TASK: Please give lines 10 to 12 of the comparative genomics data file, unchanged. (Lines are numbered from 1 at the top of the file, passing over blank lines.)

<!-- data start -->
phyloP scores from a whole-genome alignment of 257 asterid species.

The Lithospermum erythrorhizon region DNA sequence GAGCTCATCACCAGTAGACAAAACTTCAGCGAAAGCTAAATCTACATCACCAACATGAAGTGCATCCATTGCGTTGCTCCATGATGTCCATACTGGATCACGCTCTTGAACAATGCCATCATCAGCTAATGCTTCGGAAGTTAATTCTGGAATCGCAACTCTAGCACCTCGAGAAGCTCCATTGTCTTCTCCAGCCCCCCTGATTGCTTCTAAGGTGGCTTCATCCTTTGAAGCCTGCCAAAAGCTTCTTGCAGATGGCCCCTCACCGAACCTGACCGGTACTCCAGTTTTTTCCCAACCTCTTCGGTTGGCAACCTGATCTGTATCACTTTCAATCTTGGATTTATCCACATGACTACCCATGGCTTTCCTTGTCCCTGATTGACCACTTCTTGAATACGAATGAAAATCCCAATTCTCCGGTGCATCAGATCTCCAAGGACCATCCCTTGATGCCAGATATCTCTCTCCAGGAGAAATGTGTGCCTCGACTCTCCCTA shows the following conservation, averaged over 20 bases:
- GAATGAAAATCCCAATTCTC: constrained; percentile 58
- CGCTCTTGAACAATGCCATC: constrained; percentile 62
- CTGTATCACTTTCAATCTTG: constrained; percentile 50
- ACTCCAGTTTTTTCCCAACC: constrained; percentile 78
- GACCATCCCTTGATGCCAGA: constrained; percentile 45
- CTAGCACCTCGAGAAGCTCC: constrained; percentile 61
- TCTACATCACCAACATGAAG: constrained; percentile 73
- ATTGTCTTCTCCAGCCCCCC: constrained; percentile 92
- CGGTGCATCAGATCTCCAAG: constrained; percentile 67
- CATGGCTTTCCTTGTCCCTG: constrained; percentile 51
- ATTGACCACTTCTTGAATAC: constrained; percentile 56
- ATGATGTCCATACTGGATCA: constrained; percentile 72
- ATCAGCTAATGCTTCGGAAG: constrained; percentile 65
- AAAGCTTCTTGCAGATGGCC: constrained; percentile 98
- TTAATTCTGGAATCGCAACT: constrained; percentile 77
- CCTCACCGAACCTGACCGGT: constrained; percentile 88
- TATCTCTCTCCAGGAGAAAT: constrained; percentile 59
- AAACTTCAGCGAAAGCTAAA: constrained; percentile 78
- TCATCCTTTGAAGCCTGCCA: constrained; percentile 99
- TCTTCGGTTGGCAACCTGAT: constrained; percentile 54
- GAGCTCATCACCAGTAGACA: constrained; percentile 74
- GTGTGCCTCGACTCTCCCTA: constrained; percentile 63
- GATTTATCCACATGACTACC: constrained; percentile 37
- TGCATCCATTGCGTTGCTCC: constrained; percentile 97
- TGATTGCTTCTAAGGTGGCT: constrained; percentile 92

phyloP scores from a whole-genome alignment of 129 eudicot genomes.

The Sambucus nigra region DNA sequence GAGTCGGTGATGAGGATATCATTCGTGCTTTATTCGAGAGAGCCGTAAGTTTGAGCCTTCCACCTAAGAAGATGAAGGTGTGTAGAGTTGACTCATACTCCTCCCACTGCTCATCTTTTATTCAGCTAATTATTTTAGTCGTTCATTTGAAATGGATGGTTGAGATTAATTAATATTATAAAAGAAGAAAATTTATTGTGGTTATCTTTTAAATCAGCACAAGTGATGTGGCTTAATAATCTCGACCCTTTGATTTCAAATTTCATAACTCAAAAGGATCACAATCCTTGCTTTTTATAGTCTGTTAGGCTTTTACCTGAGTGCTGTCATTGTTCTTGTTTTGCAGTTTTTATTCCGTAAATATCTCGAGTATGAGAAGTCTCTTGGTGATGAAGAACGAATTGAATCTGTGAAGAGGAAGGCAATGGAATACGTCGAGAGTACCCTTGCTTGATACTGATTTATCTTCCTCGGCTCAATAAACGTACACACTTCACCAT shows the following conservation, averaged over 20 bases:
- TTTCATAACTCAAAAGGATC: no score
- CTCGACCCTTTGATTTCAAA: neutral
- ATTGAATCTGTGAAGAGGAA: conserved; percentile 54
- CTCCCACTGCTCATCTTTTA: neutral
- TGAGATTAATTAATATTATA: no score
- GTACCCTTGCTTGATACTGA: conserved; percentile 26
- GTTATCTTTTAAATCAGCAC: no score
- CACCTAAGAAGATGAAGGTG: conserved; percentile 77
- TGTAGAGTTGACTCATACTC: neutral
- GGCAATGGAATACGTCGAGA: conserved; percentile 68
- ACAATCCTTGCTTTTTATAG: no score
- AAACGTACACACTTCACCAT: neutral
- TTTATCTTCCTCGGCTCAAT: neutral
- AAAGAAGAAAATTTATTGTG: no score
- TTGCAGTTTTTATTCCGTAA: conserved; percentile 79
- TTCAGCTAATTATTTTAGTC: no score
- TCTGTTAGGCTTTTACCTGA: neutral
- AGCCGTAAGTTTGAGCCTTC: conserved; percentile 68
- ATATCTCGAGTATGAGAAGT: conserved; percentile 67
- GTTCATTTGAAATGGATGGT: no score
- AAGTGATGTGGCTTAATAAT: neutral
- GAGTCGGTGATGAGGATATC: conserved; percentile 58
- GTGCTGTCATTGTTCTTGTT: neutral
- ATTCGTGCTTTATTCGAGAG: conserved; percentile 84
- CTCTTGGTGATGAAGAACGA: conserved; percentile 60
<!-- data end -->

- ATTGTCTTCTCCAGCCCCCC: constrained; percentile 92
- CGGTGCATCAGATCTCCAAG: constrained; percentile 67
- CATGGCTTTCCTTGTCCCTG: constrained; percentile 51